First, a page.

• a microfluidic die and a fluid composition in fluid communication with the microfluidic die, the fluid composition comprising: about 50 wt. % to about 100 wt. % of a perfume mixture, by weight of the overall composition, wherein the perfume mixture has a mol-weighted average C log P of less than or equal to about 2.9
    • an oxygenated solvent selected from the group consisting of: a polyol, glycol ether, polyether, or combination thereof
    • and about 0.25 wt. % to about 9.5 wt. % water, by weight of overall composition.
    • 2. The cartridge of claim 1, wherein
      • the mol-weighted average boiling point of the perfume mixture is less than 250° C.
    • 3. The cartridge of claim 1, wherein
      • the perfume mixture has a mol-weighted average C log P of less than or equal to about 2.5.
    • 4. The cartridge of claim 1 comprising
      • about 0.25 wt. % to about 7.0 wt. % water, by weight of the overall composition.
    • 5. The cartridge of claim 1, wherein
      • the fluid composition is substantially free of suspended solids.
    • 6. The cartridge of claim 1, wherein
      • the oxygenated solvent is a polyol.
    • 8. The cartridge of claim 1, wherein
      • the oxygenated solvent is present at a level of about 0.01 wt. % to about 20 wt. %, by weight of the overall composition.
    • 9. The cartridge of claim 1, wherein
      • the microfluidic die comprises
  • 10
    10. A microfluidic delivery system comprising
    • a housing and a cartridge that is connectable with the housing, wherein the cartridge comprises a reservoir for containing a fluid composition, a microfluidic die, and a fluid transport member configured to deliver the fluid composition from the reservoir to the microfluidic die, wherein the fluid composition comprises: about 50 wt. % to about 100 wt. % of a perfume mixture, by weight of the overall composition, wherein the perfume mixture has a mol-weighted average C log P of less than or equal to about 2.9
    • an oxygenated solvent selected from the group consisting of: a polyol, glycol ether, polyether, or combination thereof
    • and about 0.25 wt. % to about 9.5 wt. % water, by weight of overall composition.
    • 11. The microfluidic delivery system of claim 10, wherein
      • the mol-weighted average boiling point of the perfume mixture is less than 250° C.
    • 12. The microfluidic delivery system of claim 10, wherein
      • the perfume mixture has a mol-weighted average C log P of less than or equal to about 2.5.
    • 13. The microfluidic delivery system of claim 10 comprising
      • about 0.25 wt. % to about 7.0 wt. % water, by weight of the overall composition.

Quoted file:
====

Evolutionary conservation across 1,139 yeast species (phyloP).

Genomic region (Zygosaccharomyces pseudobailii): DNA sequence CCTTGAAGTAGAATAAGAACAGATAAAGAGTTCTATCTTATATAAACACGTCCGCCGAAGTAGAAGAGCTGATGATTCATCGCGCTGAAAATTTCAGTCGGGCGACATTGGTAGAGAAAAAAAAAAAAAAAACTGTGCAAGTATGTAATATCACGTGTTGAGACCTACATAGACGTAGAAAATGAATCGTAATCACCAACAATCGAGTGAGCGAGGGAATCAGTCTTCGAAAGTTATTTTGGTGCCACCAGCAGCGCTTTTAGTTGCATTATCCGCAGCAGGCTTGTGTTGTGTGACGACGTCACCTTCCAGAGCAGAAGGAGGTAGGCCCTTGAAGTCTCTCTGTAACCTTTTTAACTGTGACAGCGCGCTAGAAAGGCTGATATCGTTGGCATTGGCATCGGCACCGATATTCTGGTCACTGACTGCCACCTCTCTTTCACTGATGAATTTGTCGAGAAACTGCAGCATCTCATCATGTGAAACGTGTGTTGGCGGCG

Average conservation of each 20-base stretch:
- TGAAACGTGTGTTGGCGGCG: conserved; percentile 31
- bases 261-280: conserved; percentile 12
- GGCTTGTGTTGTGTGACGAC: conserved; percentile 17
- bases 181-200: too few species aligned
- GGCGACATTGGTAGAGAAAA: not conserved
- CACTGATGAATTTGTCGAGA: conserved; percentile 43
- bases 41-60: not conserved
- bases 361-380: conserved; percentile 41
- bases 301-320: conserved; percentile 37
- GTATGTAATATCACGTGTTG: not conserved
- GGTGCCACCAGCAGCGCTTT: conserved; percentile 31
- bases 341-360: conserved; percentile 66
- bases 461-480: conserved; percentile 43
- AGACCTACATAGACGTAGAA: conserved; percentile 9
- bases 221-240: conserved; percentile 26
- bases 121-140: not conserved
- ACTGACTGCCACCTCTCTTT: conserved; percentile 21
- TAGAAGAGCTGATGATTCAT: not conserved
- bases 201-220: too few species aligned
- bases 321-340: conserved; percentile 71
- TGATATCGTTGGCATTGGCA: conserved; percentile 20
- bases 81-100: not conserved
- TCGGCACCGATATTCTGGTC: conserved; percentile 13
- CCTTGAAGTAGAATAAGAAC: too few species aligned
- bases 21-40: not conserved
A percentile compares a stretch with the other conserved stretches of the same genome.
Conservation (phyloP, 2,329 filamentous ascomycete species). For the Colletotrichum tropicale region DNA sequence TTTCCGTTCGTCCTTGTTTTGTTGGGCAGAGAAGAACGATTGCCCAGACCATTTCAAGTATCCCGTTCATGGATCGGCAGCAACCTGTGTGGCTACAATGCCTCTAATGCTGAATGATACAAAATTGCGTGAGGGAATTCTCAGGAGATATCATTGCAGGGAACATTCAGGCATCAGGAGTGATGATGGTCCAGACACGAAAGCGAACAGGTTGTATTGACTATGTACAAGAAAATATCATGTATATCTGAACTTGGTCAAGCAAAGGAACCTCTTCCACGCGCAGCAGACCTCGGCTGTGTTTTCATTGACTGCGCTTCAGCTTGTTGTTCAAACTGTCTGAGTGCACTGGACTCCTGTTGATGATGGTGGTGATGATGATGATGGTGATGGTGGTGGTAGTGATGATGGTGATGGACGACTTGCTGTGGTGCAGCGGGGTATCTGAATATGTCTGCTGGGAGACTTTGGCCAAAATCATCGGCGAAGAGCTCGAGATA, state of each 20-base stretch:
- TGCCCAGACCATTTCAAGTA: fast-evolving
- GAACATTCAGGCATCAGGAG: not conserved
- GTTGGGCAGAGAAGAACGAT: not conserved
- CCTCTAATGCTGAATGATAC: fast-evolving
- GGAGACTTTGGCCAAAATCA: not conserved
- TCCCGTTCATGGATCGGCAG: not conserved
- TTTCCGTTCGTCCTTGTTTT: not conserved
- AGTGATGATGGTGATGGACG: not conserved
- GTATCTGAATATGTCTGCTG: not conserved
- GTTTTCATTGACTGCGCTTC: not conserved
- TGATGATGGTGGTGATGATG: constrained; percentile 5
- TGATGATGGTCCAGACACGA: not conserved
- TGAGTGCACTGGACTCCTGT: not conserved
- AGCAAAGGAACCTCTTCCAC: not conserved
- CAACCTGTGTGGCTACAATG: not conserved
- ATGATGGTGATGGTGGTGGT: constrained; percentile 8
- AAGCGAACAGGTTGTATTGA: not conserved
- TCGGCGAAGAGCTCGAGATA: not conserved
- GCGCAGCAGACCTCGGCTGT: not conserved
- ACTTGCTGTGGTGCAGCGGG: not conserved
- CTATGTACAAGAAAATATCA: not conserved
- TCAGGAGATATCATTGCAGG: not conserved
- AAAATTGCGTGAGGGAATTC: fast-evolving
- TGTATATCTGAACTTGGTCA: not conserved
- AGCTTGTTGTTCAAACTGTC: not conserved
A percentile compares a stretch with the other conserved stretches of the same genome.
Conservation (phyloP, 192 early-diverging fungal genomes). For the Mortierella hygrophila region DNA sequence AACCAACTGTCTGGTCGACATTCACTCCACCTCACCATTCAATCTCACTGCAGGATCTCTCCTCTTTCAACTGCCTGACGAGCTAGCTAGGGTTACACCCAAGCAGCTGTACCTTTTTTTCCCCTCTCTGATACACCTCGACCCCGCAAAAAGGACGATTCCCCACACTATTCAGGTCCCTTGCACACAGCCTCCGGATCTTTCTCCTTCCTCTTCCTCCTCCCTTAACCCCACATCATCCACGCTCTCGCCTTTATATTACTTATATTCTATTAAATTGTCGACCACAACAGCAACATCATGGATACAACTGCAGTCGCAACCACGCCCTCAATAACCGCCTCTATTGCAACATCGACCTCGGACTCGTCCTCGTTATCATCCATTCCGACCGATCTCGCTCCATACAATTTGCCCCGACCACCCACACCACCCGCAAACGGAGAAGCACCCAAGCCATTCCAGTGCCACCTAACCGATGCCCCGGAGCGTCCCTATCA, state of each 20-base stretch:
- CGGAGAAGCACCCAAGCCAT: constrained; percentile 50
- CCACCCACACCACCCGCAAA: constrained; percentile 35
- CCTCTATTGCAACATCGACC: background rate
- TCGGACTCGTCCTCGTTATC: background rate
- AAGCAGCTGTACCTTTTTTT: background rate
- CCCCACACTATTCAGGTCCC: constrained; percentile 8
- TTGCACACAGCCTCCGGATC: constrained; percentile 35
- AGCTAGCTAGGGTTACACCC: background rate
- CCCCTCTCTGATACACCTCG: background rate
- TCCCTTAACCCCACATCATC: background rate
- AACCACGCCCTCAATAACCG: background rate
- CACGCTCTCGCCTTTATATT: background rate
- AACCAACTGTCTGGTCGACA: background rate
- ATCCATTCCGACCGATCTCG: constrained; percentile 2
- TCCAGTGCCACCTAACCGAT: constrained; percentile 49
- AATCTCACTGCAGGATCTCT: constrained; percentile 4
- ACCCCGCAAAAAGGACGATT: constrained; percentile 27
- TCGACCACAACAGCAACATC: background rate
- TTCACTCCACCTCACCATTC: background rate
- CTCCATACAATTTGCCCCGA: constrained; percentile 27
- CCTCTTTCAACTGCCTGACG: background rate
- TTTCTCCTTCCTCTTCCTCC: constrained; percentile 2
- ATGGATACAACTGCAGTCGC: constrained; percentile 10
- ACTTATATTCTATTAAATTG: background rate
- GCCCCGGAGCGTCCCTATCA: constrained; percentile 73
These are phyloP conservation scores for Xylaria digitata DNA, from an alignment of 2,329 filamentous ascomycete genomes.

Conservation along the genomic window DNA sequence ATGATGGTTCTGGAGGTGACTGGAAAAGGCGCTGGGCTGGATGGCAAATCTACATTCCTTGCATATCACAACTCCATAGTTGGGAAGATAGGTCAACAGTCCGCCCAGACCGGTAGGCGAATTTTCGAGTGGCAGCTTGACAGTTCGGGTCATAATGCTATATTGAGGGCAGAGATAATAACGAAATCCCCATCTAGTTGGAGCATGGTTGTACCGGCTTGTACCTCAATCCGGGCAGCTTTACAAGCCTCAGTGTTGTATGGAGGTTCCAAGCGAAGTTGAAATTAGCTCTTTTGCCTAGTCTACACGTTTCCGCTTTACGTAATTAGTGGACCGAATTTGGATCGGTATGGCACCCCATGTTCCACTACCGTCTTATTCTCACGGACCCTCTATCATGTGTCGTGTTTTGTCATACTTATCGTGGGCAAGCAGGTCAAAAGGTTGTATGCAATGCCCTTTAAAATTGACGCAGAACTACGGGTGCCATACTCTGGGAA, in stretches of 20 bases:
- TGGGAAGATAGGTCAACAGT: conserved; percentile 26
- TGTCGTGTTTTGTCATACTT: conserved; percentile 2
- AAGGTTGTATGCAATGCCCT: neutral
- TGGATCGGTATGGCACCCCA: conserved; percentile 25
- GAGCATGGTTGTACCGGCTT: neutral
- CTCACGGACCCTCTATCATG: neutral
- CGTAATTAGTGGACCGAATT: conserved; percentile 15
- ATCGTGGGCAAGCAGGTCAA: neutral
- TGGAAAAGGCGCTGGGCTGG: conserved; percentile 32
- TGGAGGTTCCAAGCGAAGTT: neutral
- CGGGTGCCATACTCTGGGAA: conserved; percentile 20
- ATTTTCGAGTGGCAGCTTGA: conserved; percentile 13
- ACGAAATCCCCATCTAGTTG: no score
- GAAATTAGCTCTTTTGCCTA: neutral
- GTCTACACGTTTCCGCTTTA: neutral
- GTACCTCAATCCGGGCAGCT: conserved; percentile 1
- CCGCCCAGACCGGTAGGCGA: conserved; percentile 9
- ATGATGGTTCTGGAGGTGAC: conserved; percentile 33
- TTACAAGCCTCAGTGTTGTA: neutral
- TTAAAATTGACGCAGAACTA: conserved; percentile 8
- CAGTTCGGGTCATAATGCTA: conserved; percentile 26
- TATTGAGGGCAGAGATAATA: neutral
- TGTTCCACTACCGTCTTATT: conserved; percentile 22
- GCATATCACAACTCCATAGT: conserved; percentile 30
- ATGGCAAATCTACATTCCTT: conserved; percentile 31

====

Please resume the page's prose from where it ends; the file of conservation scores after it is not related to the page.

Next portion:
• 14. The microfluidic delivery system of claim 10, wherein
      • the oxygenated solvent is a polyol.
    • 15. The microfluidic delivery system of claim 10, wherein
      • the oxygenated solvent is present at a level of about 0.01 wt. % to about 20 wt. %, by weight of the overall composition.
  • 16
    16. A method of dispensing a fluid composition from a microfluidic die, the method comprising
    • the steps of: comprising a housing and a cartridge that is connectable with the housing, wherein the cartridge comprises a reservoir, a fluid transport member, a fluid composition, and a microfluidic die, the fluid composition comprising: about 50% to about 100%, by weight of the fluid composition, of a perfume mixture, wherein the perfume mixture has an average C log P of less than about 2.9
    • an oxygenated solvent selected from the group consisting of: a polyol, glycol ether, polyether, or combination thereof
    • and about 0.25 wt. % to about 7 wt. %, by weight of the fluid composition, of water.
    • 17. The method of claim 16, wherein
      • the mol-weighted average boiling point of the perfume mixture is less than 250° C.
    • 18. The method of claim 16, wherein
      • the perfume mixture has a mol-weighted average C log P of less than or equal to about 2.5.
    • 19. The method of claim 16 comprising
      • about 0.25 wt. % to about 7.0 wt. % water, by weight of the overall composition.
    • 20. The method of claim 16, wherein
      • the oxygenated solvent is present at a level of about 0.01 wt. % to about 20 wt. %, by weight of the overall composition.
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Description

FIELD

The present disclosure relates to an improved fluid composition and microfluidic delivery cartridge for dispensing the fluid composition.

BACKGROUND

Recent attempts have been made to deliver fluid compositions, such as fluid compositions comprising a perfume mixture, into the air or onto a substrate using microfluidic delivery systems. Such microfluidic delivery systems may include a microfluidic die having a plurality of nozzles for dispensing the fluid composition. One problem with microfluidic dies is clogging of the nozzles after repeated use of the microfluidic delivery system. Clogging may occur due to impurities in the fluid composition or due to the components of the fluid composition. Once a nozzle(s) clogs, it can be difficult or impossible for a user to clear the blockage. As a result, flow rate out of the microfluidic delivery system may decline over time, resulting in flow rates of fluid composition being dispensed or increased operating times to make up for the lower flow rates. As such, there remains a need for a fluid composition that minimizes clogging of the nozzles of a microfluidic die.

SUMMARY

A. A cartridge comprising a microfluidic die and a fluid composition in fluid communication with the microfluidic die, the fluid composition comprising: